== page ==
An Ambu bag, also known as a bag valve mask resuscitator or BMV resuscitator, is a medical equipment that can be used in a medical emergency to help patients who are either not able to breath or are having trouble breathing. This is done by providing assisted ventilation using a squeezable bag with a face mask. The bag needs to be compressed in order to force air into the lungs.
Before the invention of this device, rescue breathing attempts often caused more problems. Techniques such as mouth-to-mouth resuscitation proved futile. The problems that resulted before included abdominal distention, poor ventilation, vomiting, aspiration etc. Ambu bags were quite successful in providing improved emergency services.
The history of the Ambu bag involves a Danish engineer, Dr. Holger Hesse and an anaesthesiologist, Professor Henning Ruben. The two of them partnered to design a breathing apparatus that would significantly improve the survival chances of patients in emergency situations and those who were not in a hospital. The name “Ambu” comes from ambulance and the term bagging was coined by the rescue workers.
The Ambu mask has a squeezable bag, a one-way valve and a face mask. It is used by medical personnel such as nurses or respiratory therapists. Compressing the squeezable bag opens the valve, which forces air through the mask or an artificial airway into the lungs. This replaces the act of forcing air into the lung using mouth-to-mouth resuscitation. When the patient exhales, the bag automatically refills with oxygen or room air. This process continues until normal breathing occurs, or breathing is mechanically supported by a breathing machine.
The features include the bag, which is the main part of the device, an adapter and a one-way valve, as mentioned above. The bag can be attached directly to an endotracheal tube or a mask using the adapter. The one-way valve allows oxygen to flow to the patient and prevents the patient from breathing in their exhaled air. Some bags may also come with a reservoir, which can increase the amount of oxygen the patient receives.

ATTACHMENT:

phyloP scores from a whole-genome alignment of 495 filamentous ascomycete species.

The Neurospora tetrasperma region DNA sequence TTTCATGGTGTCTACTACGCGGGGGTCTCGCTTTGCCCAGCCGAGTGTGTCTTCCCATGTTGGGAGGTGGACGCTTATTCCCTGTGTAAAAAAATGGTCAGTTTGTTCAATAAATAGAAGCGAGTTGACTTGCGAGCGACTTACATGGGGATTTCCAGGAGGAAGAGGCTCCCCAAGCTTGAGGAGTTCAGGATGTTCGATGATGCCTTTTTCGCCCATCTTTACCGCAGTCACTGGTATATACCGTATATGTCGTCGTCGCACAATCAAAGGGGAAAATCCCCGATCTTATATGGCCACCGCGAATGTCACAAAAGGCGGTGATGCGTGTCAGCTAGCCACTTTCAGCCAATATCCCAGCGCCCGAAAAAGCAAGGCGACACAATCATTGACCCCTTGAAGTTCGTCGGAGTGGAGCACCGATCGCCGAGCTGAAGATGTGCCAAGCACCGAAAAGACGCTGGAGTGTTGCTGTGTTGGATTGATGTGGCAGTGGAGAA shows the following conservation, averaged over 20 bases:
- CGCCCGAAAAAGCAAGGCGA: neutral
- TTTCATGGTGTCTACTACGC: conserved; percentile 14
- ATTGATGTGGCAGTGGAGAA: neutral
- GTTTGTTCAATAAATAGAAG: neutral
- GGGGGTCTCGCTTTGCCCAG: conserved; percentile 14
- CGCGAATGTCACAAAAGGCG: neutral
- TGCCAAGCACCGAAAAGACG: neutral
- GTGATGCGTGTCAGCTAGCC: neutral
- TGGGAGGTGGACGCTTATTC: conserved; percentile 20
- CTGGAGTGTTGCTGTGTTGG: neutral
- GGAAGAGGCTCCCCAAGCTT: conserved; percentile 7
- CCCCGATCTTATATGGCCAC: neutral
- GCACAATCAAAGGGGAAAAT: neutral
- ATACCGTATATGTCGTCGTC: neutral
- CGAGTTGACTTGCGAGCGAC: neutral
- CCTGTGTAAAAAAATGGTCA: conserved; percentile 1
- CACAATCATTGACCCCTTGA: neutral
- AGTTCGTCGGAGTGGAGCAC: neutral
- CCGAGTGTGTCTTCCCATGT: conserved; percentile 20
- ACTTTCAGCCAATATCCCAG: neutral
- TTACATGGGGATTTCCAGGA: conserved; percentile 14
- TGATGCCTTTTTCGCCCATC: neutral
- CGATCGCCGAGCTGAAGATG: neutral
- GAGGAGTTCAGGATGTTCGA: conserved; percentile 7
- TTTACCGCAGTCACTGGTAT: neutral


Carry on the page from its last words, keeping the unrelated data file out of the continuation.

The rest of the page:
The bags come in different sizes for infants, children and adults since different sizes are required to deliver the right tidal volume of air to the patient. This is because paediatric patients require special considerations since the back of their heads are larger, facial tissue is softer, lungs are smaller, tongue is larger and breathing is faster. Thus, attention to head positioning, a round face mask, a smaller bag and an oral airway to hold the tongue in place must be taken into consideration.
An Ambu mask is required when the patient faces respiratory failure and they stop breathing. The reasons for this to occur may involve cases such as drug overdose, severe asthma attacks, head injuries, near drownings etc. If the patient is initiating breathing by themselves, but the breathing is laboured or shallow, the Ambu bag may be employed to make breathing more efficient.
The procedure to use the Ambu bag is simple, and begins with attaching the tube connected to the bag to an oxygen source, like an oxygen cylinder. Then the litre flow must be turned to 10 to 15 litres per minute. The patient must be placed face-up, with their chin tilted slightly upwards in order to open up the airway. If the patient has a breathing tube, the Ambu bag must be attached directly to the end of the tube. If the patient does not have a breathing tube, the mask must be attached to the Ambu bag and placed over the patient’s nose and mouth firmly. The bag must be squeezed to force air into the lungs, at a rate of up to 20 breaths a minute.
The risks that are involved include hyperventilation due to squeezing the bag too fast. A condition called respiratory alkalosis may occur. If the part of the air goes into the stomach, this may cause abdominal distention which may interfere with breathing. Inserting a nasal gastric tube can release the trapped air and decrease the risk of this occurring.
The benefits associated with the Ambu bag is its ability to deliver increased amounts of oxygen via tubing. The oxygen tank also improved its versatility. It is used in intensive care units, emergency rooms and general care units. It is also of importance in the homes of patients who are dependent on breathing machines.
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